In 2009, the Missouri School of Journalism told students they had to buy an iPod touch or iPhone to use as “a learning device.” The requirement “was nothing but a bust,” according to the student newspaper, and now the j-school might make the iPad a required device. The student paper’s advice:
Leave it up to the student to decide if they’d rather record an interview on a new iPod touch or a simple tape recorder. Massive, general technological requirements do little for productivity, considering they are rarely utilized, if at all. It’s also offensive to assume that it’s the parents that pay for the technology when, in fact, large numbers of students take out their own loans for their “required” MacBooks and iPod touches.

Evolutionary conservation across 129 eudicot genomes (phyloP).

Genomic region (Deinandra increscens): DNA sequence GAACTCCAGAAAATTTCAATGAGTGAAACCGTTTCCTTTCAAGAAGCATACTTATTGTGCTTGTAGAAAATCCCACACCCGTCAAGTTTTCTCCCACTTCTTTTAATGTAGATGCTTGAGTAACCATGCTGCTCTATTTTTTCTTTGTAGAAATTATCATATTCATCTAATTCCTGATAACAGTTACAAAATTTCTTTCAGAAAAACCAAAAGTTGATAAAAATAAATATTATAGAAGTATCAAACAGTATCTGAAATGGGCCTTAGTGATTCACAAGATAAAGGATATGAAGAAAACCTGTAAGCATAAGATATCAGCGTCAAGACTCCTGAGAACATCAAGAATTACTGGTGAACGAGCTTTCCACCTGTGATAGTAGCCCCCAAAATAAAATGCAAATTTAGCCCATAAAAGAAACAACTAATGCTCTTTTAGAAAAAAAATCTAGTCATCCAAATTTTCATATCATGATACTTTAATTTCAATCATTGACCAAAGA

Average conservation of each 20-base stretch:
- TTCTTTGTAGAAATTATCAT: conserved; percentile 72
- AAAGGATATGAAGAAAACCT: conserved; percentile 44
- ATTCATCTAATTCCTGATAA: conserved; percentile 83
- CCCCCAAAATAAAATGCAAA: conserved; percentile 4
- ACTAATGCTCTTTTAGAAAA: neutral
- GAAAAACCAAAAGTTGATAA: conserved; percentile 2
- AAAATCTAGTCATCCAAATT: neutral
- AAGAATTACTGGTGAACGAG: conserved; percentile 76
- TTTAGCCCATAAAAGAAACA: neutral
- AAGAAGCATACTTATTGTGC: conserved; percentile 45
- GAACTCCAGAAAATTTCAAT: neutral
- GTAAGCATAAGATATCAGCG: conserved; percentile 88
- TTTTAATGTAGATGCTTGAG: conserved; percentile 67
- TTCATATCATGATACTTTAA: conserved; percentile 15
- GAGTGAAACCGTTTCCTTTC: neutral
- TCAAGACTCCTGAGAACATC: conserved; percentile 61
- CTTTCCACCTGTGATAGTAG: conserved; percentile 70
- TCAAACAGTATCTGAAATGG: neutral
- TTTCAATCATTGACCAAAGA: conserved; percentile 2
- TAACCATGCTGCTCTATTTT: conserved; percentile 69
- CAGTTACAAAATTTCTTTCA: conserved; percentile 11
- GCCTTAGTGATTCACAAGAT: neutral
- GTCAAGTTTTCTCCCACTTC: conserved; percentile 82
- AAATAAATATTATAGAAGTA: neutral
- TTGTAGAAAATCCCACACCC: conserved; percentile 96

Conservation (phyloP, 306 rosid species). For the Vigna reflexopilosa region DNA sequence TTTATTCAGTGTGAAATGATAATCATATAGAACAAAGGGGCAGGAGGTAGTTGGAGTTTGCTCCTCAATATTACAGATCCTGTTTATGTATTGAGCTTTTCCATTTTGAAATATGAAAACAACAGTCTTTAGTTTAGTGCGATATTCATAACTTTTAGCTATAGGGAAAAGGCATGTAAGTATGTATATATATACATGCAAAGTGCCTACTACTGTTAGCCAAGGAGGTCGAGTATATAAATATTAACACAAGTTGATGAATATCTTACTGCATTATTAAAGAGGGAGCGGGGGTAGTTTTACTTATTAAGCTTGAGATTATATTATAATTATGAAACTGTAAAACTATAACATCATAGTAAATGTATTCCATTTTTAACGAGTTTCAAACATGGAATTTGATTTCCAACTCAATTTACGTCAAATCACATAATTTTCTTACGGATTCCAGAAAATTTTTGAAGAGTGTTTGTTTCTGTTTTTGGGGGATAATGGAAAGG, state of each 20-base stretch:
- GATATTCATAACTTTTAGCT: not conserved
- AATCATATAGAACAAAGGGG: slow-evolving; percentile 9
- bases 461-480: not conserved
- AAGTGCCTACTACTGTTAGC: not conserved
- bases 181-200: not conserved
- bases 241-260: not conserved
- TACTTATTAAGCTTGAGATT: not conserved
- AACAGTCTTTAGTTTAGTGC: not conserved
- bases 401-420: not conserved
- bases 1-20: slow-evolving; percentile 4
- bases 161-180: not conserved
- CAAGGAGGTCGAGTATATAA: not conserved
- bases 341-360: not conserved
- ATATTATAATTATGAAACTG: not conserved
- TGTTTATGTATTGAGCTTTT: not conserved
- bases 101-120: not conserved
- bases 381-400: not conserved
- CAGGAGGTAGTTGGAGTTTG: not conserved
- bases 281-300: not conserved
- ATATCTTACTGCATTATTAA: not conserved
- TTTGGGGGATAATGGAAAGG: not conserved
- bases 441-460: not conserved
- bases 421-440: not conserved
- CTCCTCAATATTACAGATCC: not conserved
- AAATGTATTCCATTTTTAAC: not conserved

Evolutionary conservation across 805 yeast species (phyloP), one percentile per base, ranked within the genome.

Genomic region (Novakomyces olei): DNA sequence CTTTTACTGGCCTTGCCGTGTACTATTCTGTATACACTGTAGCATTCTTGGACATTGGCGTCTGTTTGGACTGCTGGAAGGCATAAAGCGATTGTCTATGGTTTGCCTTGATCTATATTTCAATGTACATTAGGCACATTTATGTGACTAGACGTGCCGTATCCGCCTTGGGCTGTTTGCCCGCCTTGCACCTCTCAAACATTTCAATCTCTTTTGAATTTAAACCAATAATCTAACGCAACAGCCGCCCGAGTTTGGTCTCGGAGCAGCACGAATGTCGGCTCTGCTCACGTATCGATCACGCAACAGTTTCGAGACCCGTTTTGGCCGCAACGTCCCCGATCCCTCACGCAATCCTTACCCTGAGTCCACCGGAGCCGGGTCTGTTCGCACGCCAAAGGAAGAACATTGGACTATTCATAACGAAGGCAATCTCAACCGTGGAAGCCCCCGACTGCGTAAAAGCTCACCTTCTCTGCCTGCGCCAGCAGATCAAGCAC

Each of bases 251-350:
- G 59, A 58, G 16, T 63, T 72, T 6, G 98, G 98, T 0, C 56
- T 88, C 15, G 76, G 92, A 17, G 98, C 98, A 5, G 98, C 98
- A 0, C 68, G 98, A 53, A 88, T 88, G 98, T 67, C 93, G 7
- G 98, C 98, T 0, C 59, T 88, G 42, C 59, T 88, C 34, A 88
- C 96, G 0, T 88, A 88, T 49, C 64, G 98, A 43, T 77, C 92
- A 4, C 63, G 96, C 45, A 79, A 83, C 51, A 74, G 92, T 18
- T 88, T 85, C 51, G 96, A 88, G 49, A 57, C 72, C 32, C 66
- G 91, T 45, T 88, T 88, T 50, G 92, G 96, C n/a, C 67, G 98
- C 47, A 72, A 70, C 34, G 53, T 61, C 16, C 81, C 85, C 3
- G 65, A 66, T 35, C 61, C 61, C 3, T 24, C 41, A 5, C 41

We strongly urge the J school to stop requiring new technologies for their students, especially when they haven’t even found useful ways to utilize the current ones, like the iPod touch. Even though some students could be reimbursed for the iPod Touch, it was only after purchasing the $2,000 MacBook Pro package.
When administrators push every new device in Apple’s product line every couple years, the policies cease to be requirements. They aren’t even friendly recommendations — they’re endorsements.